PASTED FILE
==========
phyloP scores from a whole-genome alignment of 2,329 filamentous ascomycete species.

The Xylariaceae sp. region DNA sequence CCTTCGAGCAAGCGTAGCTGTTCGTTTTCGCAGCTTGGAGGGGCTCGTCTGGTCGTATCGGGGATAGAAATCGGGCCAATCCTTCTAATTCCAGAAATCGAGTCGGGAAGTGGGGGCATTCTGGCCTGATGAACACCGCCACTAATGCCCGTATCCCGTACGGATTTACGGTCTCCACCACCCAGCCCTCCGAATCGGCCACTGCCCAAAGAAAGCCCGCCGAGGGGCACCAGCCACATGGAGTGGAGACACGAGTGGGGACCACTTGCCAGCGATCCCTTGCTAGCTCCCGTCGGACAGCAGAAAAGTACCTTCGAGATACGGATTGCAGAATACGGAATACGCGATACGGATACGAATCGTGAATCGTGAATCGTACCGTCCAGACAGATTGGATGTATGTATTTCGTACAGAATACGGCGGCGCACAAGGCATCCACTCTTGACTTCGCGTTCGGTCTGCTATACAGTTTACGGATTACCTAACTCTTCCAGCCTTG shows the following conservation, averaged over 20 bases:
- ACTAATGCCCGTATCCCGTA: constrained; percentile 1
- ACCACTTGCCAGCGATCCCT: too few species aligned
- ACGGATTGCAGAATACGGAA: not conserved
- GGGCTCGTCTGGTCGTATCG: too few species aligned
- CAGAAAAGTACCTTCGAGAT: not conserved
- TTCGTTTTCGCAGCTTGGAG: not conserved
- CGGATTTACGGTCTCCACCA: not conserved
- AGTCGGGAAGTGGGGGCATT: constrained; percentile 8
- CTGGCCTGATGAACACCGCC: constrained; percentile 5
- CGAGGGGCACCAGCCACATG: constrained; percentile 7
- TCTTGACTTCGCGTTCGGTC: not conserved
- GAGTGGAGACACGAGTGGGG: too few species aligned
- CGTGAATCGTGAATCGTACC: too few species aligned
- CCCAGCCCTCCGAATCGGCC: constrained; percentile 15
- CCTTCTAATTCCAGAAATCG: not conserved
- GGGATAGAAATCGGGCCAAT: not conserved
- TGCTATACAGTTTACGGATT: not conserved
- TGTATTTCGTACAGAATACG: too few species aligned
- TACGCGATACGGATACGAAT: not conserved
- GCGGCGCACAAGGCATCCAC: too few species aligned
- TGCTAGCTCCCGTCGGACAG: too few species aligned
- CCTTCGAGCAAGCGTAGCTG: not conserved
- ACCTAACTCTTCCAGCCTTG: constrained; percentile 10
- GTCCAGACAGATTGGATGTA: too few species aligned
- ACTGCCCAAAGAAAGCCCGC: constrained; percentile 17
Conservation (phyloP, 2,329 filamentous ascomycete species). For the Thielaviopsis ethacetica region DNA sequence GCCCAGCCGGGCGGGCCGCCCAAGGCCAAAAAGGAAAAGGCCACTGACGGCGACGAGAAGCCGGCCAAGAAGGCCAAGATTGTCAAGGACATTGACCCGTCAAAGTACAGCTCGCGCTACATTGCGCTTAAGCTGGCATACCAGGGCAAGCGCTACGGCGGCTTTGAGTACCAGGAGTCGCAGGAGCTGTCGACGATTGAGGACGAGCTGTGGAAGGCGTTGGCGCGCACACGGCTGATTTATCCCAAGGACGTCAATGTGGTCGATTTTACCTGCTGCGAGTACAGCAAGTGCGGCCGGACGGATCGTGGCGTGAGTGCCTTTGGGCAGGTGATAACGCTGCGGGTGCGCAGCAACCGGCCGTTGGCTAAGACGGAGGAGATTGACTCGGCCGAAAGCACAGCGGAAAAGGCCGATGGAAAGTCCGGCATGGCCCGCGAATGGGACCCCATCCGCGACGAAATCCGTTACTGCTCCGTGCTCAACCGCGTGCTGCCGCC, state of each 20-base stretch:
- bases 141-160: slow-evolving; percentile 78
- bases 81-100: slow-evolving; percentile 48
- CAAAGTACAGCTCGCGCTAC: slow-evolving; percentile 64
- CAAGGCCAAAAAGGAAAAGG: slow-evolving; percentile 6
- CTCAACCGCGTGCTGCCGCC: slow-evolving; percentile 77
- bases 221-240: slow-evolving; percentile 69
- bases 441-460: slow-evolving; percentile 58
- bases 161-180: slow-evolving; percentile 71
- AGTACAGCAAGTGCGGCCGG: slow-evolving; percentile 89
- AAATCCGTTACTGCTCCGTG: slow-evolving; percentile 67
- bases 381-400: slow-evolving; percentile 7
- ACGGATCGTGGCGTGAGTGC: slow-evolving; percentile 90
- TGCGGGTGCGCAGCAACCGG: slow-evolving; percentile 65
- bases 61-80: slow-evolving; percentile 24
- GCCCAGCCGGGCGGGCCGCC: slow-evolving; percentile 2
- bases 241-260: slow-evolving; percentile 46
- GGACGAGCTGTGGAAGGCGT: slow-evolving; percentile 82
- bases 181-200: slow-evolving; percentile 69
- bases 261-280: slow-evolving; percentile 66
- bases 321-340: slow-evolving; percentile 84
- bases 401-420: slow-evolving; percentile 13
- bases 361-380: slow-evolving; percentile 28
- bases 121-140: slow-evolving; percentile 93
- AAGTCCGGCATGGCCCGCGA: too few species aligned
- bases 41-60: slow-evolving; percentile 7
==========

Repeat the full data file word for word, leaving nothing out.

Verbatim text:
phyloP scores from a whole-genome alignment of 2,329 filamentous ascomycete species.

The Xylariaceae sp. region DNA sequence CCTTCGAGCAAGCGTAGCTGTTCGTTTTCGCAGCTTGGAGGGGCTCGTCTGGTCGTATCGGGGATAGAAATCGGGCCAATCCTTCTAATTCCAGAAATCGAGTCGGGAAGTGGGGGCATTCTGGCCTGATGAACACCGCCACTAATGCCCGTATCCCGTACGGATTTACGGTCTCCACCACCCAGCCCTCCGAATCGGCCACTGCCCAAAGAAAGCCCGCCGAGGGGCACCAGCCACATGGAGTGGAGACACGAGTGGGGACCACTTGCCAGCGATCCCTTGCTAGCTCCCGTCGGACAGCAGAAAAGTACCTTCGAGATACGGATTGCAGAATACGGAATACGCGATACGGATACGAATCGTGAATCGTGAATCGTACCGTCCAGACAGATTGGATGTATGTATTTCGTACAGAATACGGCGGCGCACAAGGCATCCACTCTTGACTTCGCGTTCGGTCTGCTATACAGTTTACGGATTACCTAACTCTTCCAGCCTTG shows the following conservation, averaged over 20 bases:
- ACTAATGCCCGTATCCCGTA: constrained; percentile 1
- ACCACTTGCCAGCGATCCCT: too few species aligned
- ACGGATTGCAGAATACGGAA: not conserved
- GGGCTCGTCTGGTCGTATCG: too few species aligned
- CAGAAAAGTACCTTCGAGAT: not conserved
- TTCGTTTTCGCAGCTTGGAG: not conserved
- CGGATTTACGGTCTCCACCA: not conserved
- AGTCGGGAAGTGGGGGCATT: constrained; percentile 8
- CTGGCCTGATGAACACCGCC: constrained; percentile 5
- CGAGGGGCACCAGCCACATG: constrained; percentile 7
- TCTTGACTTCGCGTTCGGTC: not conserved
- GAGTGGAGACACGAGTGGGG: too few species aligned
- CGTGAATCGTGAATCGTACC: too few species aligned
- CCCAGCCCTCCGAATCGGCC: constrained; percentile 15
- CCTTCTAATTCCAGAAATCG: not conserved
- GGGATAGAAATCGGGCCAAT: not conserved
- TGCTATACAGTTTACGGATT: not conserved
- TGTATTTCGTACAGAATACG: too few species aligned
- TACGCGATACGGATACGAAT: not conserved
- GCGGCGCACAAGGCATCCAC: too few species aligned
- TGCTAGCTCCCGTCGGACAG: too few species aligned
- CCTTCGAGCAAGCGTAGCTG: not conserved
- ACCTAACTCTTCCAGCCTTG: constrained; percentile 10
- GTCCAGACAGATTGGATGTA: too few species aligned
- ACTGCCCAAAGAAAGCCCGC: constrained; percentile 17
Conservation (phyloP, 2,329 filamentous ascomycete species). For the Thielaviopsis ethacetica region DNA sequence GCCCAGCCGGGCGGGCCGCCCAAGGCCAAAAAGGAAAAGGCCACTGACGGCGACGAGAAGCCGGCCAAGAAGGCCAAGATTGTCAAGGACATTGACCCGTCAAAGTACAGCTCGCGCTACATTGCGCTTAAGCTGGCATACCAGGGCAAGCGCTACGGCGGCTTTGAGTACCAGGAGTCGCAGGAGCTGTCGACGATTGAGGACGAGCTGTGGAAGGCGTTGGCGCGCACACGGCTGATTTATCCCAAGGACGTCAATGTGGTCGATTTTACCTGCTGCGAGTACAGCAAGTGCGGCCGGACGGATCGTGGCGTGAGTGCCTTTGGGCAGGTGATAACGCTGCGGGTGCGCAGCAACCGGCCGTTGGCTAAGACGGAGGAGATTGACTCGGCCGAAAGCACAGCGGAAAAGGCCGATGGAAAGTCCGGCATGGCCCGCGAATGGGACCCCATCCGCGACGAAATCCGTTACTGCTCCGTGCTCAACCGCGTGCTGCCGCC, state of each 20-base stretch:
- bases 141-160: slow-evolving; percentile 78
- bases 81-100: slow-evolving; percentile 48
- CAAAGTACAGCTCGCGCTAC: slow-evolving; percentile 64
- CAAGGCCAAAAAGGAAAAGG: slow-evolving; percentile 6
- CTCAACCGCGTGCTGCCGCC: slow-evolving; percentile 77
- bases 221-240: slow-evolving; percentile 69
- bases 441-460: slow-evolving; percentile 58
- bases 161-180: slow-evolving; percentile 71
- AGTACAGCAAGTGCGGCCGG: slow-evolving; percentile 89
- AAATCCGTTACTGCTCCGTG: slow-evolving; percentile 67
- bases 381-400: slow-evolving; percentile 7
- ACGGATCGTGGCGTGAGTGC: slow-evolving; percentile 90
- TGCGGGTGCGCAGCAACCGG: slow-evolving; percentile 65
- bases 61-80: slow-evolving; percentile 24
- GCCCAGCCGGGCGGGCCGCC: slow-evolving; percentile 2
- bases 241-260: slow-evolving; percentile 46
- GGACGAGCTGTGGAAGGCGT: slow-evolving; percentile 82
- bases 181-200: slow-evolving; percentile 69
- bases 261-280: slow-evolving; percentile 66
- bases 321-340: slow-evolving; percentile 84
- bases 401-420: slow-evolving; percentile 13
- bases 361-380: slow-evolving; percentile 28
- bases 121-140: slow-evolving; percentile 93
- AAGTCCGGCATGGCCCGCGA: too few species aligned
- bases 41-60: slow-evolving; percentile 7